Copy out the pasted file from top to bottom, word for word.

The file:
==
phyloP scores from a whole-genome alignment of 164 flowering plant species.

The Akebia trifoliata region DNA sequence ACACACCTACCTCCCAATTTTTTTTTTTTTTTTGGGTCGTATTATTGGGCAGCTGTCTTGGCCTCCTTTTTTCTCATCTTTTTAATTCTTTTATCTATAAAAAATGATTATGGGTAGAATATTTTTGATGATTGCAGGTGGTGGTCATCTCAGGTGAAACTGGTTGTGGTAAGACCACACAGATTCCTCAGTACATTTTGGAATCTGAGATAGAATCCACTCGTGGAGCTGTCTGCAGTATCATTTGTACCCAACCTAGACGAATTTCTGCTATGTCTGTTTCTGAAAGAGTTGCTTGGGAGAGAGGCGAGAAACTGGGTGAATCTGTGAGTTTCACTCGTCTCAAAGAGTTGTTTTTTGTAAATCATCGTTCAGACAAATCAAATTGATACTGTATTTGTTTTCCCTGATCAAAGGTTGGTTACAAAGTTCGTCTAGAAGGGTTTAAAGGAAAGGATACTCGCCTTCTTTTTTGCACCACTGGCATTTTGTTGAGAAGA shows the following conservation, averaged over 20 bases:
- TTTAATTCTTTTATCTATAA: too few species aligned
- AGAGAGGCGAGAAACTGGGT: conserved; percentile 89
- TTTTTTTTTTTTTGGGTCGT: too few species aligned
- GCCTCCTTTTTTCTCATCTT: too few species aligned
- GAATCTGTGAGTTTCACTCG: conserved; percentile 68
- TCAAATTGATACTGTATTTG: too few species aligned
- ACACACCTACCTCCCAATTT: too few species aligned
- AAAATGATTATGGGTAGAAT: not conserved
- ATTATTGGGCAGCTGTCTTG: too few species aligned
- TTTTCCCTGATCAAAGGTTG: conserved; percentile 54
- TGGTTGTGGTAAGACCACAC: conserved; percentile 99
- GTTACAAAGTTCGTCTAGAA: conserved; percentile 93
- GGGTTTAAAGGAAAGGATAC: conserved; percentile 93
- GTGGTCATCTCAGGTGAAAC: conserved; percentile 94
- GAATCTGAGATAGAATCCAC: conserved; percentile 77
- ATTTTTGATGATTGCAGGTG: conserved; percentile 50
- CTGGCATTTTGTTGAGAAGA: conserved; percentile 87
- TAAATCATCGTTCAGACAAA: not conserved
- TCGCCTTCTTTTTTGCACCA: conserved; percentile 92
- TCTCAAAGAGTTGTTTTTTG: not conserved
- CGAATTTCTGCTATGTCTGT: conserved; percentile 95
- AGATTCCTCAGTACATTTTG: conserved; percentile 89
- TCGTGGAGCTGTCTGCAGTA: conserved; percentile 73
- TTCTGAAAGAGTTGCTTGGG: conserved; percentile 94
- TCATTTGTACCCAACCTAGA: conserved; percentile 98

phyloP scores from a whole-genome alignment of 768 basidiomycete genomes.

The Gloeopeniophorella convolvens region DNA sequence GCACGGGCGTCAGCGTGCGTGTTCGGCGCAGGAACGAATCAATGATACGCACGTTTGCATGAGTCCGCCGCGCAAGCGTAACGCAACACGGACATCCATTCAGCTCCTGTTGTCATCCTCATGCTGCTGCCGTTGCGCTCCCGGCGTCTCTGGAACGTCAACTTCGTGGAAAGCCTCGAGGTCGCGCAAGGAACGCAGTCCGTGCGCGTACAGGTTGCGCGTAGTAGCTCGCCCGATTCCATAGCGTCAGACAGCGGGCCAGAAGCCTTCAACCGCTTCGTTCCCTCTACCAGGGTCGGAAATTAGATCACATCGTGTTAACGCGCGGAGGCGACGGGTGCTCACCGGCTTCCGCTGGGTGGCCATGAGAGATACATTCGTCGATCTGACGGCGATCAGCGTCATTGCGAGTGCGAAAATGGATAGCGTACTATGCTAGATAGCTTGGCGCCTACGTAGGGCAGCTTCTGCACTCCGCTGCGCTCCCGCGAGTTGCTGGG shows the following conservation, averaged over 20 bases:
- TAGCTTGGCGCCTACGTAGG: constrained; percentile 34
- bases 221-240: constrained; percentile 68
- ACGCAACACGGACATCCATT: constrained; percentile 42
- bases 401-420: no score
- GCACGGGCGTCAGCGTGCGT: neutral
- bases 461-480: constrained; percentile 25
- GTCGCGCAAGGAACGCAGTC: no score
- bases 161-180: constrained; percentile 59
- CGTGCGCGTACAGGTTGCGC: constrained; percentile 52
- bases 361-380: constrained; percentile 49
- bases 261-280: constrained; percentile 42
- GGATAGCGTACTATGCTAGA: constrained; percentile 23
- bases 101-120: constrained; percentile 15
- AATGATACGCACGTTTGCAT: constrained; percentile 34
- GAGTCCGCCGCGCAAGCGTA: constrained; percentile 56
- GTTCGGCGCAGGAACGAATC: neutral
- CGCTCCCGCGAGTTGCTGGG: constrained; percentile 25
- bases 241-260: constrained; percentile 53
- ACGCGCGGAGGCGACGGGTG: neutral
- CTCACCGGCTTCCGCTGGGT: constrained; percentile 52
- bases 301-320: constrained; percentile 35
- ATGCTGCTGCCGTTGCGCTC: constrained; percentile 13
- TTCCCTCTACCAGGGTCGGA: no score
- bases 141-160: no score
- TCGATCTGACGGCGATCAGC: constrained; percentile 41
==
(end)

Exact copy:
phyloP scores from a whole-genome alignment of 164 flowering plant species.

The Akebia trifoliata region DNA sequence ACACACCTACCTCCCAATTTTTTTTTTTTTTTTGGGTCGTATTATTGGGCAGCTGTCTTGGCCTCCTTTTTTCTCATCTTTTTAATTCTTTTATCTATAAAAAATGATTATGGGTAGAATATTTTTGATGATTGCAGGTGGTGGTCATCTCAGGTGAAACTGGTTGTGGTAAGACCACACAGATTCCTCAGTACATTTTGGAATCTGAGATAGAATCCACTCGTGGAGCTGTCTGCAGTATCATTTGTACCCAACCTAGACGAATTTCTGCTATGTCTGTTTCTGAAAGAGTTGCTTGGGAGAGAGGCGAGAAACTGGGTGAATCTGTGAGTTTCACTCGTCTCAAAGAGTTGTTTTTTGTAAATCATCGTTCAGACAAATCAAATTGATACTGTATTTGTTTTCCCTGATCAAAGGTTGGTTACAAAGTTCGTCTAGAAGGGTTTAAAGGAAAGGATACTCGCCTTCTTTTTTGCACCACTGGCATTTTGTTGAGAAGA shows the following conservation, averaged over 20 bases:
- TTTAATTCTTTTATCTATAA: too few species aligned
- AGAGAGGCGAGAAACTGGGT: conserved; percentile 89
- TTTTTTTTTTTTTGGGTCGT: too few species aligned
- GCCTCCTTTTTTCTCATCTT: too few species aligned
- GAATCTGTGAGTTTCACTCG: conserved; percentile 68
- TCAAATTGATACTGTATTTG: too few species aligned
- ACACACCTACCTCCCAATTT: too few species aligned
- AAAATGATTATGGGTAGAAT: not conserved
- ATTATTGGGCAGCTGTCTTG: too few species aligned
- TTTTCCCTGATCAAAGGTTG: conserved; percentile 54
- TGGTTGTGGTAAGACCACAC: conserved; percentile 99
- GTTACAAAGTTCGTCTAGAA: conserved; percentile 93
- GGGTTTAAAGGAAAGGATAC: conserved; percentile 93
- GTGGTCATCTCAGGTGAAAC: conserved; percentile 94
- GAATCTGAGATAGAATCCAC: conserved; percentile 77
- ATTTTTGATGATTGCAGGTG: conserved; percentile 50
- CTGGCATTTTGTTGAGAAGA: conserved; percentile 87
- TAAATCATCGTTCAGACAAA: not conserved
- TCGCCTTCTTTTTTGCACCA: conserved; percentile 92
- TCTCAAAGAGTTGTTTTTTG: not conserved
- CGAATTTCTGCTATGTCTGT: conserved; percentile 95
- AGATTCCTCAGTACATTTTG: conserved; percentile 89
- TCGTGGAGCTGTCTGCAGTA: conserved; percentile 73
- TTCTGAAAGAGTTGCTTGGG: conserved; percentile 94
- TCATTTGTACCCAACCTAGA: conserved; percentile 98

phyloP scores from a whole-genome alignment of 768 basidiomycete genomes.

The Gloeopeniophorella convolvens region DNA sequence GCACGGGCGTCAGCGTGCGTGTTCGGCGCAGGAACGAATCAATGATACGCACGTTTGCATGAGTCCGCCGCGCAAGCGTAACGCAACACGGACATCCATTCAGCTCCTGTTGTCATCCTCATGCTGCTGCCGTTGCGCTCCCGGCGTCTCTGGAACGTCAACTTCGTGGAAAGCCTCGAGGTCGCGCAAGGAACGCAGTCCGTGCGCGTACAGGTTGCGCGTAGTAGCTCGCCCGATTCCATAGCGTCAGACAGCGGGCCAGAAGCCTTCAACCGCTTCGTTCCCTCTACCAGGGTCGGAAATTAGATCACATCGTGTTAACGCGCGGAGGCGACGGGTGCTCACCGGCTTCCGCTGGGTGGCCATGAGAGATACATTCGTCGATCTGACGGCGATCAGCGTCATTGCGAGTGCGAAAATGGATAGCGTACTATGCTAGATAGCTTGGCGCCTACGTAGGGCAGCTTCTGCACTCCGCTGCGCTCCCGCGAGTTGCTGGG shows the following conservation, averaged over 20 bases:
- TAGCTTGGCGCCTACGTAGG: constrained; percentile 34
- bases 221-240: constrained; percentile 68
- ACGCAACACGGACATCCATT: constrained; percentile 42
- bases 401-420: no score
- GCACGGGCGTCAGCGTGCGT: neutral
- bases 461-480: constrained; percentile 25
- GTCGCGCAAGGAACGCAGTC: no score
- bases 161-180: constrained; percentile 59
- CGTGCGCGTACAGGTTGCGC: constrained; percentile 52
- bases 361-380: constrained; percentile 49
- bases 261-280: constrained; percentile 42
- GGATAGCGTACTATGCTAGA: constrained; percentile 23
- bases 101-120: constrained; percentile 15
- AATGATACGCACGTTTGCAT: constrained; percentile 34
- GAGTCCGCCGCGCAAGCGTA: constrained; percentile 56
- GTTCGGCGCAGGAACGAATC: neutral
- CGCTCCCGCGAGTTGCTGGG: constrained; percentile 25
- bases 241-260: constrained; percentile 53
- ACGCGCGGAGGCGACGGGTG: neutral
- CTCACCGGCTTCCGCTGGGT: constrained; percentile 52
- bases 301-320: constrained; percentile 35
- ATGCTGCTGCCGTTGCGCTC: constrained; percentile 13
- TTCCCTCTACCAGGGTCGGA: no score
- bases 141-160: no score
- TCGATCTGACGGCGATCAGC: constrained; percentile 41